John Libbey Eurotext

European Journal of Dermatology

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Drug-induced hair colour changes Volume 26, numéro 6, November-December 2016

Tableaux

Auteurs
Institute of Dermatology, Catholic University of the Sacred Heart, Rome, Italy
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  • Mots-clés : hair colour changes, hair depigmentation, hair hyperpigmentation, drug
  • DOI : 10.1684/ejd.2016.2844
  • Page(s) : 531-6
  • Année de parution : 2016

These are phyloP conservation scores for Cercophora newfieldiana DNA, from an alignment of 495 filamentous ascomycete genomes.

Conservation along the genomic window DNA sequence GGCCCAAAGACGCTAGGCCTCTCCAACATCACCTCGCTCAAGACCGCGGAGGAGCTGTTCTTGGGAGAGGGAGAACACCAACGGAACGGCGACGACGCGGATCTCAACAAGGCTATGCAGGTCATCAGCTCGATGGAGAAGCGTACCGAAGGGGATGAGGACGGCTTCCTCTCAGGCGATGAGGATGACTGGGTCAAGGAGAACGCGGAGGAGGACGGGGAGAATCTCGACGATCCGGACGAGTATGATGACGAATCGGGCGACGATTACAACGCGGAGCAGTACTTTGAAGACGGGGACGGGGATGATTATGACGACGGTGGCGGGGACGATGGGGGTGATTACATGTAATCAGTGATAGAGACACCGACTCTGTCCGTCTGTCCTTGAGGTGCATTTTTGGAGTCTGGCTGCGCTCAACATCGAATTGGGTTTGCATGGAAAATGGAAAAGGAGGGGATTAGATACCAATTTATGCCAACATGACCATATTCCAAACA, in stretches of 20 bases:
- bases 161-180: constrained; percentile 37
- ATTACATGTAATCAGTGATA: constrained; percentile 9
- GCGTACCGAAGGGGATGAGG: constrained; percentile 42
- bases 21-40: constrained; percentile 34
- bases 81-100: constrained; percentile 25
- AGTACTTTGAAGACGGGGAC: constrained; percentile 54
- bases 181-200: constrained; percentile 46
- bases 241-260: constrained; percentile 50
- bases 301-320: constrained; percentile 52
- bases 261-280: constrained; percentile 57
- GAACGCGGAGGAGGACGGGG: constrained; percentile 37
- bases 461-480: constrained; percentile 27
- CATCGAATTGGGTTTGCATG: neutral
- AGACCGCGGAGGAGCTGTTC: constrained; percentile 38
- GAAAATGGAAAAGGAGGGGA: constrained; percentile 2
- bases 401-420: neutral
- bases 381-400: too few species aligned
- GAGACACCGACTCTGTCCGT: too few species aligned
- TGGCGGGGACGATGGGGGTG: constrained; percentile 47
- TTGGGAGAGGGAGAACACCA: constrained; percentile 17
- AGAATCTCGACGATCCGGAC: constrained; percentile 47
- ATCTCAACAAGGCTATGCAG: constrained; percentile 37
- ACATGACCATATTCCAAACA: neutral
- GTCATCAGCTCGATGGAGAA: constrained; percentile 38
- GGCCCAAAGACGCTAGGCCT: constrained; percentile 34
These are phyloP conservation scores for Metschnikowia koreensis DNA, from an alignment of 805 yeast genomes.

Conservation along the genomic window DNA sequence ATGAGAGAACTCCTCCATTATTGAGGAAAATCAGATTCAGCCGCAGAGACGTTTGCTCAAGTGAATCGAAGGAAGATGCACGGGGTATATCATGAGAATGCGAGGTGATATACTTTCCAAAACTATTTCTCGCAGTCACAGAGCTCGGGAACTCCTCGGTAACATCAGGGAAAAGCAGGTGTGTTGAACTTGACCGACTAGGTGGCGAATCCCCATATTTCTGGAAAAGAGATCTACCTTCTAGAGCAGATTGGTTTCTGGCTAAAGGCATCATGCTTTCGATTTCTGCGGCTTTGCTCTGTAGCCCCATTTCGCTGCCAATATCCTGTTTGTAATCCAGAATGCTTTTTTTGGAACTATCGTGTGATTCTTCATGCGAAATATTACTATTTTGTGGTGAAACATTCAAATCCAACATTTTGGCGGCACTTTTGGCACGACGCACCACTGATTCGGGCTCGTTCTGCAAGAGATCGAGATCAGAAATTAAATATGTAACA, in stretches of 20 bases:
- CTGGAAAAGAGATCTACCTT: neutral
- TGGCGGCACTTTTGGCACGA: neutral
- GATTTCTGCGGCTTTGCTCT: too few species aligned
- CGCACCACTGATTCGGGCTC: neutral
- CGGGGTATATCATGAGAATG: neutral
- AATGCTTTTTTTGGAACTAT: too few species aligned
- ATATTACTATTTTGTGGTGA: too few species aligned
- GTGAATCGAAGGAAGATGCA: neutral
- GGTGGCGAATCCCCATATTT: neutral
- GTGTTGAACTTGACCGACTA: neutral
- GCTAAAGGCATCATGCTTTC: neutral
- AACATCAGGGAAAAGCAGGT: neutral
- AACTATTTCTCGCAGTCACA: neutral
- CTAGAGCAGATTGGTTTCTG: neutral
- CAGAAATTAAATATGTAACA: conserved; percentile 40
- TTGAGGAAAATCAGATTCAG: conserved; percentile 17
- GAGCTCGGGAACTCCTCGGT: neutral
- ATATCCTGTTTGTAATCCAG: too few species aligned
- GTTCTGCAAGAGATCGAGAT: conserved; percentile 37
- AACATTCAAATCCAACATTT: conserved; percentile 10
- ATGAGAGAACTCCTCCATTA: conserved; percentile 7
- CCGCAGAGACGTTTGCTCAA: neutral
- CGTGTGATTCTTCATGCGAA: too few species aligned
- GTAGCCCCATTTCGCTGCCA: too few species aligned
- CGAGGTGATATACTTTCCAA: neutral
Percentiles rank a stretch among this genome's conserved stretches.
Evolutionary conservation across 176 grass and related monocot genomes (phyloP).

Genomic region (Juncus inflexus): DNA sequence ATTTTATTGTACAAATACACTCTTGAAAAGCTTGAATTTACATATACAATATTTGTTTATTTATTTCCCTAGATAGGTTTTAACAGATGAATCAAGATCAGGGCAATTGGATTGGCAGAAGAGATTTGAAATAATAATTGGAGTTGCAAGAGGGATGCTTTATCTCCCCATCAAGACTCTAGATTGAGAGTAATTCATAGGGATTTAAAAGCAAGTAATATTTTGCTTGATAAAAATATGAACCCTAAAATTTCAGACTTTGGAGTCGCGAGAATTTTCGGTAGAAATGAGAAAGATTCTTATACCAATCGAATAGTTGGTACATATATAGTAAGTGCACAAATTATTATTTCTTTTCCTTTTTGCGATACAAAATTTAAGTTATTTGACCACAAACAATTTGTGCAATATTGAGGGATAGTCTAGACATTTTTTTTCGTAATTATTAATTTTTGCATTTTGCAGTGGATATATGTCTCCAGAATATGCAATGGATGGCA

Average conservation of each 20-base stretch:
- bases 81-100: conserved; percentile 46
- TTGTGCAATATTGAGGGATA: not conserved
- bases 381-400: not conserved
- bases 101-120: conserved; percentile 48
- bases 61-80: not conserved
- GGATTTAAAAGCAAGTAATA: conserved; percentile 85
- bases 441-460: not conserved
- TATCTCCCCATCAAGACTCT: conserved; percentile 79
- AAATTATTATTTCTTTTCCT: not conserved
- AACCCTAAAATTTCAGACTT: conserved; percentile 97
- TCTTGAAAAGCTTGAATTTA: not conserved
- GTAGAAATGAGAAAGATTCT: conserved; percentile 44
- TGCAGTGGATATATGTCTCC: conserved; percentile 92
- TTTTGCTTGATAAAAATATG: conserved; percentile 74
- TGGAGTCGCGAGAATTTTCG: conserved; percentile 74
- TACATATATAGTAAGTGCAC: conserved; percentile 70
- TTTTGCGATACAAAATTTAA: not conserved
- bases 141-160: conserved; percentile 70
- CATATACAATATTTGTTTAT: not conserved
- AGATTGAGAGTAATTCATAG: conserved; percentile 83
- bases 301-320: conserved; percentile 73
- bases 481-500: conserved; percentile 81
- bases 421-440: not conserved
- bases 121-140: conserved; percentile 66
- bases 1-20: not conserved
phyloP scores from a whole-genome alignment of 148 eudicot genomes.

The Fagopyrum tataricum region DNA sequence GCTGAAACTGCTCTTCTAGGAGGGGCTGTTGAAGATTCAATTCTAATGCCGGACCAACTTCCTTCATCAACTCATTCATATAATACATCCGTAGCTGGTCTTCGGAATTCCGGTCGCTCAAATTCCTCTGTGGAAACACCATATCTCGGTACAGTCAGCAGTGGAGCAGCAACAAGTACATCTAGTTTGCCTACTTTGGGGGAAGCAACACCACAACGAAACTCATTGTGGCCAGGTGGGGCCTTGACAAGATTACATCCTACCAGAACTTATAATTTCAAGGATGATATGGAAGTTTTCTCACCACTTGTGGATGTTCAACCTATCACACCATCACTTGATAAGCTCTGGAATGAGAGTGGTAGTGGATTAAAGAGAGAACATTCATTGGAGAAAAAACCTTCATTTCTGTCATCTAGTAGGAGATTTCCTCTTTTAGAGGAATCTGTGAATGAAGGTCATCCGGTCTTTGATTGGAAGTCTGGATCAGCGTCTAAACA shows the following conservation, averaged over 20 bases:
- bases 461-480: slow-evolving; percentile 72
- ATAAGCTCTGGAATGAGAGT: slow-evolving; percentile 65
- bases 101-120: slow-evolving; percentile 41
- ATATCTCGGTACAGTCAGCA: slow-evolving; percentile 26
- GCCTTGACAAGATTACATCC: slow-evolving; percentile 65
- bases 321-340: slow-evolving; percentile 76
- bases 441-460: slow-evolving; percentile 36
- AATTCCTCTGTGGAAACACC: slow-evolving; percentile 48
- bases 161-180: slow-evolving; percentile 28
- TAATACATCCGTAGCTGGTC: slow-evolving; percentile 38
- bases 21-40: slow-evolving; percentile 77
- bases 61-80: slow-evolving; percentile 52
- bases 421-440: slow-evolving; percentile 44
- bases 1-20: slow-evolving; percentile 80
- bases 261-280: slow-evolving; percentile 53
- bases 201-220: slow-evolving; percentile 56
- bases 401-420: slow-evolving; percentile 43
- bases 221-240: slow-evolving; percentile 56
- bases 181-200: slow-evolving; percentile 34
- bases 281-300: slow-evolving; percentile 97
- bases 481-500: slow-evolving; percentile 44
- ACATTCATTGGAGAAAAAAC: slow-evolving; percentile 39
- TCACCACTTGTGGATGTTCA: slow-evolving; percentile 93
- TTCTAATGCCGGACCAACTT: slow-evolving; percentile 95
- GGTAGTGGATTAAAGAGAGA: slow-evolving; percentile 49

Hair colour modifications comprise lightening/greying, darkening, or even a complete hair colour change, which may involve the scalp and/or all body hair. Systemic medications may cause hair loss or hypertrichosis, while hair colour change is an uncommon adverse effect. The rapidly increasing use of new target therapies will make the observation of these side effects more frequent. A clear relationship between drug intake and hair colour modification may be difficult to demonstrate and the underlying mechanisms of hair changes are often unknown. To assess whether a side effect is determined by a specific drug, different algorithms or scores (e.g. Naranjo, Karch, Kramer, and Begaud) have been developed. The knowledge of previous similar reports on drug reactions is a key point of most algorithms, therefore all adverse events should be recognised and reported to the scientific community. Furthermore, even if hair colour change is not a life-threatening side effect, it is of deep concern for patient's quality of life and adherence to treatment. We performed a review of the literature on systemic drugs which may induce changes in hair colour.